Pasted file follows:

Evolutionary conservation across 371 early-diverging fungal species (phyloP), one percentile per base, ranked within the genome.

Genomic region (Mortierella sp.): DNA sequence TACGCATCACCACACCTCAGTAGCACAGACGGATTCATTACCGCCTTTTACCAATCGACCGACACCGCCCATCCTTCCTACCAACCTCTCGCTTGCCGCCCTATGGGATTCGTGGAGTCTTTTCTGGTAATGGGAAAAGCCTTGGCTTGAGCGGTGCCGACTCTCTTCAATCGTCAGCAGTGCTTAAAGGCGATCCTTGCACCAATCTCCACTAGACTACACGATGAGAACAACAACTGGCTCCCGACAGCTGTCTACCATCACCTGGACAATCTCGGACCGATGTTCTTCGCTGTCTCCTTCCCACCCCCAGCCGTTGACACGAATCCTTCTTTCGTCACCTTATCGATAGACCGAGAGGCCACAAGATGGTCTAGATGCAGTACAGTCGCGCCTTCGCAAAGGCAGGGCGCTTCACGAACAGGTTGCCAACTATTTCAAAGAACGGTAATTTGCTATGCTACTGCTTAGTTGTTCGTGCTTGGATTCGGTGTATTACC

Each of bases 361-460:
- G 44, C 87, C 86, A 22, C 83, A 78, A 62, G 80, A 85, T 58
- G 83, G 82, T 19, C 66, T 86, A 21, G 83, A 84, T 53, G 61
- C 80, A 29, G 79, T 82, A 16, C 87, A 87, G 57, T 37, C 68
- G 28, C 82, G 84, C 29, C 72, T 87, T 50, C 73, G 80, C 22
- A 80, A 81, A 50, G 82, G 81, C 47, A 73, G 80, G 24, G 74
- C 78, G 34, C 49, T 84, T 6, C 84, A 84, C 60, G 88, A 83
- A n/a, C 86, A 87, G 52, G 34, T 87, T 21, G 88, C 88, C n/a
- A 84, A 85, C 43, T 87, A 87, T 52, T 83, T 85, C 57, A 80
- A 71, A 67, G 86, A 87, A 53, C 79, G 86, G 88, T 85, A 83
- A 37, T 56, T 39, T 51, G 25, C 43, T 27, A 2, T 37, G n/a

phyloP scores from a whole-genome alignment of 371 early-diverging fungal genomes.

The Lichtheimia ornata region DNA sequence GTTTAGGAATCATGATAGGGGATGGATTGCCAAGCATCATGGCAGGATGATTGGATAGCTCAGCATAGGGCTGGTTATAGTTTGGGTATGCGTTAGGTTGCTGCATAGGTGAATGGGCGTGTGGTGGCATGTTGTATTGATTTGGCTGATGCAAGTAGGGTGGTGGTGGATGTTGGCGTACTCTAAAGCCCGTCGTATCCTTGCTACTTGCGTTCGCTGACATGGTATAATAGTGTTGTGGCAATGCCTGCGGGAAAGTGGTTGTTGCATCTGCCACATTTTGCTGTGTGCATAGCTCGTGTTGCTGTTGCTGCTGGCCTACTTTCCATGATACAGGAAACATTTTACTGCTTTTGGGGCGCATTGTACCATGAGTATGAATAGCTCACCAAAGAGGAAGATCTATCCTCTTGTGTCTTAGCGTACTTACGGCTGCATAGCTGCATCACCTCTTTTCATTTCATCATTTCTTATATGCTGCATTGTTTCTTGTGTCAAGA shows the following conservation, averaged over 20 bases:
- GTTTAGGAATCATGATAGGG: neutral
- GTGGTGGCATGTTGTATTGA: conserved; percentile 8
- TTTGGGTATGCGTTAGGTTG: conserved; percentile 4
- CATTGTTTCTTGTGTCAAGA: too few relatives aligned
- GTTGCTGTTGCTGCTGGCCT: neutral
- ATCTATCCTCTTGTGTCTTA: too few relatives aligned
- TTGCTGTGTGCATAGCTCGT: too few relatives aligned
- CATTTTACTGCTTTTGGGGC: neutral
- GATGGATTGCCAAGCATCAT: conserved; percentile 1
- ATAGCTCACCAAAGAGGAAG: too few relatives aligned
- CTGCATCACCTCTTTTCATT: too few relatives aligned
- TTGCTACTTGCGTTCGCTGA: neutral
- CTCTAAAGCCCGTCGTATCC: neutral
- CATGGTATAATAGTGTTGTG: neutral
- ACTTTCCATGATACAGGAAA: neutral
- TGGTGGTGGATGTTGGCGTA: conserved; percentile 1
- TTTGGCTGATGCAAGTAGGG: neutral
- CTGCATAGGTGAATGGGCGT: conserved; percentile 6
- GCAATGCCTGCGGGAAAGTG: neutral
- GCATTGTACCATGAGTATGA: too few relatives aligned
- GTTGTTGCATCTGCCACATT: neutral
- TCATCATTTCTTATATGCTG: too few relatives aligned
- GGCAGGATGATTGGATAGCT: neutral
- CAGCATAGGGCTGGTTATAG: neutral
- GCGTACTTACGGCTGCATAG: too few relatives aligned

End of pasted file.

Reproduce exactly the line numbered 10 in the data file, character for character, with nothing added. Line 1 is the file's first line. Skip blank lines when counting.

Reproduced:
- A n/a, C 86, A 87, G 52, G 34, T 87, T 21, G 88, C 88, C n/a